On my travels on the World Wide Web I discovered the following quote:
“Creativity is contagious, pass it on.”
Now, the quote was attributed to Albert Einstein, but due to the online community’s tendency to attribute anything inspiring to the renowned physicist I find the likelihood that he did actually make this remark to be slightly diminished. (Although if he did, then you all have my apologies.)
Nevertheless, the point I wanted to make with the quote is that I have seen some incredibly creative and new approaches to change management over the previous month. These posts have inspired my thought process and seeing that it is ‘contagious’, I thought it would be a good opportunity to ‘infect’ all of you reading this with the creativity bug.
So here are the posts this month that have given me a new perspective and breathed a breath of fresh air into my thought process:
Change Management Bootcamp – Peter J. Reiley explores organizational psychology and the military & Like Mike – Looking at Change through the Eyes of Influencer Mike Lehr
I’d like to get this blog started with two change management innovators two that I had the good fortune of interviewing this month.
The first was Peter J. Reiley, who shared his insights into change in strict hierarchies, and in particular, the military. An interview that truly opened my eyes, not only to a new aspect of change within hierarchies, but additionally to the idea that top-down change and bottom-up change can and should exist simultaneously. An excellent perspective from an aspect of change that is not usually discussed.
More recently, I had the pleasure of conducting an interview with Mike Lehr. Mike is the change management community’s go-to guy on Twitter and his views are extremely valuable to any leader. What was new and fascinating to me about Mike’s approach is his list of top three mistakes [in change management]:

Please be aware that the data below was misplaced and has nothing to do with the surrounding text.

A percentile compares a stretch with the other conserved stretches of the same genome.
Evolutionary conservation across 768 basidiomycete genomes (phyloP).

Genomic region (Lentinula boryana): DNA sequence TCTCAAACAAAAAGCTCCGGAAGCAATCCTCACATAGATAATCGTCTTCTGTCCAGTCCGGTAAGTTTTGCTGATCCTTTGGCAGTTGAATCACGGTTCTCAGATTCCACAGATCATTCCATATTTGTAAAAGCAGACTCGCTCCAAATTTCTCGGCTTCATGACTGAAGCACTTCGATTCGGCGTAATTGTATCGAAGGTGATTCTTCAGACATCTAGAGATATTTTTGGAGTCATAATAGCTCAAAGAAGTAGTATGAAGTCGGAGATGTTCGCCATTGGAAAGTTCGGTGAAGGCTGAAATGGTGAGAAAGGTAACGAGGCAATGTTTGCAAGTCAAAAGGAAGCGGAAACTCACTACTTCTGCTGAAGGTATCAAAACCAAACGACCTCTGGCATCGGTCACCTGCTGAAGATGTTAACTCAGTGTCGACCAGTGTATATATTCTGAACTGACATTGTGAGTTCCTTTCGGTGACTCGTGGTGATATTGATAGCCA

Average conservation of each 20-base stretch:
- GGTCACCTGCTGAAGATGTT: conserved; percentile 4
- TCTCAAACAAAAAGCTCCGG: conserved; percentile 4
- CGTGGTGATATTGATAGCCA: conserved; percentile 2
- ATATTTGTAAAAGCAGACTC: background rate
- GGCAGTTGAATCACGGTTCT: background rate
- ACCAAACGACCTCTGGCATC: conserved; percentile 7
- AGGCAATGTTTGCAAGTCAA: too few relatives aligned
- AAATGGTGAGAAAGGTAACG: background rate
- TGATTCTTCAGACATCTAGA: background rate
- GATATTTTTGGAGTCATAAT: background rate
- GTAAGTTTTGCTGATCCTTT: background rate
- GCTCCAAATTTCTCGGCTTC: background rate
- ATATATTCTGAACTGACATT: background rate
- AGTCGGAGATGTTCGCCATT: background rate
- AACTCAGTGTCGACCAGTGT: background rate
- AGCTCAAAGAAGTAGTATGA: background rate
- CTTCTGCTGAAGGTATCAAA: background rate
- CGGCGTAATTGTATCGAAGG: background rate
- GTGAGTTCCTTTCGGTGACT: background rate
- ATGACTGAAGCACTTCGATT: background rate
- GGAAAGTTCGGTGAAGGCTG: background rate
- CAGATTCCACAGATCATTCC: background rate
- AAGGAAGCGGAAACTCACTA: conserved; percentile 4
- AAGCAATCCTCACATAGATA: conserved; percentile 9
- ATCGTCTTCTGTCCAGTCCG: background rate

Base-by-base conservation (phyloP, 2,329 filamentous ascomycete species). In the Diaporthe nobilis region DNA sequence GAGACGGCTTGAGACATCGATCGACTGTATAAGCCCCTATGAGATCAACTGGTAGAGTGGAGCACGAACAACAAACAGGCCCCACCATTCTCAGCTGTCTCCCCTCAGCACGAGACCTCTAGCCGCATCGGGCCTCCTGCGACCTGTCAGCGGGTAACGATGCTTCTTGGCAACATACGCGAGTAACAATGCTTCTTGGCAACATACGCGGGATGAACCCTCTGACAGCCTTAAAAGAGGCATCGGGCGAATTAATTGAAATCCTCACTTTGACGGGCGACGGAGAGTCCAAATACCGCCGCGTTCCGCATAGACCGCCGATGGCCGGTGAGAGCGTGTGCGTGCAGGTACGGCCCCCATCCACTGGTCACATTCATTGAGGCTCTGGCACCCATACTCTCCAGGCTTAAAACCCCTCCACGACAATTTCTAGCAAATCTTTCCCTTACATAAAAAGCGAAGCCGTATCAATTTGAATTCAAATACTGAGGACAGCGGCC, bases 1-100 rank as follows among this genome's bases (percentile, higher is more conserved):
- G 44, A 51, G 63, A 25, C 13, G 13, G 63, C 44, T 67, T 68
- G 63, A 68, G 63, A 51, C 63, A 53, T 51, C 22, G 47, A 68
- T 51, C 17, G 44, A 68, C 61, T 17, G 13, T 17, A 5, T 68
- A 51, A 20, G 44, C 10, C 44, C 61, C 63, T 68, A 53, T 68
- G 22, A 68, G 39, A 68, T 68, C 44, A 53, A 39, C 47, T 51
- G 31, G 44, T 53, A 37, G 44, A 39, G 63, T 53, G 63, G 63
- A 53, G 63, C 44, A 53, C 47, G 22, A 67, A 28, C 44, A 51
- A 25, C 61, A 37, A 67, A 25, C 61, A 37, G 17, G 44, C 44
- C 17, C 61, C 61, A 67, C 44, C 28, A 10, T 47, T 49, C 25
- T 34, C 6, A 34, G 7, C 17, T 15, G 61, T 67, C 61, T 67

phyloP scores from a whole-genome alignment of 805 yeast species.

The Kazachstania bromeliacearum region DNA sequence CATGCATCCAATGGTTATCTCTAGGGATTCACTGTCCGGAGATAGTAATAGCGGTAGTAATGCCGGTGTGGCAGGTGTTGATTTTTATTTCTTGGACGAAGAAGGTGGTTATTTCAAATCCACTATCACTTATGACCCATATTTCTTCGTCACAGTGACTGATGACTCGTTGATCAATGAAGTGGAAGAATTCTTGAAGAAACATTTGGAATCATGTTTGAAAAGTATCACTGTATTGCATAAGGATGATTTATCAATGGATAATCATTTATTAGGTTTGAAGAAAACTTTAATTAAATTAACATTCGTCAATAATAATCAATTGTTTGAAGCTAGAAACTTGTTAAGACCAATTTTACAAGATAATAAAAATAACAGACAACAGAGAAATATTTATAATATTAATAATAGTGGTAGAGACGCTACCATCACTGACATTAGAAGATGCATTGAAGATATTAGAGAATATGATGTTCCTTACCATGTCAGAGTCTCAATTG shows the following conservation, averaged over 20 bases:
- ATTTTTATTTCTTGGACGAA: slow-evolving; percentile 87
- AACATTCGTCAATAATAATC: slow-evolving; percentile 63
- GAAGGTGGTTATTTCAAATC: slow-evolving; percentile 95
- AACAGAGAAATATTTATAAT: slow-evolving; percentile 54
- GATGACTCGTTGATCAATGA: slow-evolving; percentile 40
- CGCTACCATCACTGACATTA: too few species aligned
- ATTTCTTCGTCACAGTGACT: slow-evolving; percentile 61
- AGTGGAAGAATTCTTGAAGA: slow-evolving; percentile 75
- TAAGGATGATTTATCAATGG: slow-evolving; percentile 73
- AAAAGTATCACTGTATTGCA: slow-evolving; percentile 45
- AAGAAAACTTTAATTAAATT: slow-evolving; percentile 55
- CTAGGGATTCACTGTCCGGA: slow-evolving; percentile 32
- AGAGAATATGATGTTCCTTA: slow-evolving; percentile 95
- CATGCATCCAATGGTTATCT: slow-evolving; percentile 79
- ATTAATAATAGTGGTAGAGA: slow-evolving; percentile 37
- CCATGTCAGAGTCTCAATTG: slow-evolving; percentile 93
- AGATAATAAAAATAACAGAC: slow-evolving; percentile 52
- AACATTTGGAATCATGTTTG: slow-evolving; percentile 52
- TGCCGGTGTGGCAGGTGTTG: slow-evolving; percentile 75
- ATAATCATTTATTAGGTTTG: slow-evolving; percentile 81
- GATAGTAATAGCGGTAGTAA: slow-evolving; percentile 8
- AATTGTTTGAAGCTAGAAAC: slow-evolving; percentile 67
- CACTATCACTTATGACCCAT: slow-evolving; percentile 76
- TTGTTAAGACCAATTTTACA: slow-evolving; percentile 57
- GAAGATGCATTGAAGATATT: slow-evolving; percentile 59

Usually, change managers place a heavy emphasis on process and curbing resistance, and here according to Mike Lehr, lie our biggest problems.
Tim Creasey describes the growing trend that many change managers are beginning to adopt – that the ultimate goal of change management is delivering results. The processes used are of secondary importance. Until recently, much of the emphasis in change management was on the process.
However, with the new thinking, each process will be different because the achievement of organizational results depends on individuals successfully making their own personal transitions, we cannot make a one size fits all change model.
Employee Engagement Isn’t a Sprint; It’s a Marathon
Mila D’antonio gives us the scoop on the importance of preparing for long-term changes. Mixed into her article are some new, profound and thought provoking ideas, one that made me laugh out loud was:
“Training is like brushing your teeth. Just because you did it last week, doesn’t mean you shouldn’t do it this week.”
Change Management: Change vs. Transition
Those of you who have read my blogs before will know how much I love to explore the nuances of change. (Like when I compared being a boss vs. being a leader) Shelby LaDue captures a detail that had previously eluded me, the difference between change and transition.
“Change is situational whereas transition is psychological.”
Now, I am not going to spoil this article for you by explaining Shelby’s understanding. I will, however, tell you that it is an article that is well worth the time to read. This is an article that will undoubtedly make you think and challenge your existing ideas on change.
Susan M. Heathfield highlights an aspect of change that many change managers tend to gloss over: that you will rarely ever have 100% support from all parties involved, and that’s okay.
Her article makes the much needed case for involving as many people as possible in the decision making process, as well as to “Involve all stakeholders, process owners, and employees who will feel the impact of the changes, as much as possible, in the learning, planning, decisions, and implementation of the change.”
We all know by now that naturally, people don’t react very well to change, and experience problems in embracing it. This put a heavy weight on the shoulders of the organization’s leaders, who face the challenge of keeping the heart and soul of the company.
In this article, Angelina Zimmerman explores organizational change and employee’s reactions to it through the eyes of globalization, which put the focus on new technology, innovation, and exceeding customer and shareholder expectations.
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